Example 3 This example describes the transformation and subsequent regeneration of transgenic Arabidopsis plants expressing a heterologous gene of interest. Arabidopsis plants were grown by sowing seeds onto 4 inch pots containing reverse osmosis water (ROW) saturated MetroMix 200 (The Scotts Company, Columbus, OH). The plants were vernalized by placing the pots in a covered flat, in a growth chamber at 4-7°C, 8 hours light/day for 4-7 days. The flats were transferred to a growth chamber at 22°C, 55% relative humidity, and 16 hours light/day at an average intensity of 160-200 µEinstein/s/m2. The cover was lifted and slid back 1 inch after germination, and then was removed when the true leaves had formed. The plants were bottom watered, as needed, with ROW until 2-3 weeks after germination. Plants were then bottom watered, as needed, with Plantex 15-15-18 solution (Plantex Corporation Ottawa, Canada) at 50 ppm N2. Pots were thinned so that 1 plant remained per pot at 2-3 weeks after germination. Once the plants began to bolt, the primary inflorescence was trimmed to encourage the growth of axillary bolts. Transgenic Arabidopsis thaliana plants were obtained as described by Bent et al., Science, 265:1856-1860, 1994 or Bechtold et al., C.R .Acad.Sci, Life Sciences, 316:1194-1199, 1993. Cultures of Agrobacterium tumefaciens strain ABI containing one of the transformation vectors pMON69804, pMON69812, or pMON69815 were grown overnight in LB (10% bacto-tryptone, 5% yeast extract, and 10% NaCl with kanamycin (75 mg/L), chloramphenicol (25 mg/L), and spectinomycin (100 mg/L)). The bacterial culture was centrifuged and resuspended in 5% sucrose + .05% Silwet-77 solution. The aerial portions of whole Arabidopsis thaliana plants (at about 5-7 weeks of age) were immersed in the resulting solution for 2-3 seconds. The excess solution was removed by blotting the plants on paper towels. The dipped plants were placed on their side in a covered flat and transferred to a growth chamber at 19°C. After 16 to 24 hours the dome was removed and the plants were set upright. When plants had reached maturity, water was withheld for 2-7 days prior to seed harvest. Harvested seed was passed through a stainless steel mesh screen (40 holes/inch) to remove debris. The harvested seed was stored in paper coin envelopes at room temperature until analysis.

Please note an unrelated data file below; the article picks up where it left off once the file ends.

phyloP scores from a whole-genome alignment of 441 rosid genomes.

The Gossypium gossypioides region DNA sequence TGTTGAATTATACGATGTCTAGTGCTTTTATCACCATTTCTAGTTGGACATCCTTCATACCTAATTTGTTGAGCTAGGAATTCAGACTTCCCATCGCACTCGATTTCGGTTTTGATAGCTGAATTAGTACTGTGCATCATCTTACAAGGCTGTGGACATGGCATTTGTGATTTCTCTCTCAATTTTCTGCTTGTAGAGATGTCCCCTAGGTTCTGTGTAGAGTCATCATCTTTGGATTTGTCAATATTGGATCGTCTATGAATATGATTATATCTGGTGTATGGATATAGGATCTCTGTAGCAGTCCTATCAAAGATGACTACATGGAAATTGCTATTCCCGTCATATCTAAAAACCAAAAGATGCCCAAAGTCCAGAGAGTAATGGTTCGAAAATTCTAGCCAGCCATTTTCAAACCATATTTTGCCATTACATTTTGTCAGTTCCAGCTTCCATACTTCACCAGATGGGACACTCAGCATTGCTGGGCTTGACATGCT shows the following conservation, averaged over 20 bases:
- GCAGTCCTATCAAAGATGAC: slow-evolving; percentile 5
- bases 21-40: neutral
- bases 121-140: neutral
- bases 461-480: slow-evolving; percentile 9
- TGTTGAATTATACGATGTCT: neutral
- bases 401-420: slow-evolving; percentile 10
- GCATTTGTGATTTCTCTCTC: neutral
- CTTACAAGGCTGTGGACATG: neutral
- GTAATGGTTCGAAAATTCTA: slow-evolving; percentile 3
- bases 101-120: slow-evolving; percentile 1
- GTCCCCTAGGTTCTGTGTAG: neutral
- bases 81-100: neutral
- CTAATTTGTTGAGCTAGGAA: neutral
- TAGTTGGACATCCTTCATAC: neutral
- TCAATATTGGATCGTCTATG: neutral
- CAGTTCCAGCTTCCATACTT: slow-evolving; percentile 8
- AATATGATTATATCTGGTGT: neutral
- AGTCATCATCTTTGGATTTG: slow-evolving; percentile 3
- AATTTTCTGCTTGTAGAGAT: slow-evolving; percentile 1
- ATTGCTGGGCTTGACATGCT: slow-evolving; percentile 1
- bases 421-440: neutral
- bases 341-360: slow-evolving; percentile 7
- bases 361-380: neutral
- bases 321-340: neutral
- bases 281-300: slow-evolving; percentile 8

The harvested seeds described above were sown onto flats containing ROW saturated MetroMix 200 (The Scotts Company). The plants were vernalized and germinated as described above. After true leaves had emerged, the aerial portion of the seedlings were sprayed with a solution containing a 1:200 dilution of Finale herbicide (The Scotts Company). Approximately 1 week after the first application, the plants were sprayed a second time. Up to 16 Finale resistant seedlings were transplanted to 2¼ inch pots, one seedling per pot, containing MetroMix 200 and were grown under the conditions described above until the initial siliques that had formed began to desiccate. Tissue (rosette leaf, cauline leaf, stem, flowers, floral buds, and developing siliques) was removed from each T 1 plant for subsequent histochemical staining.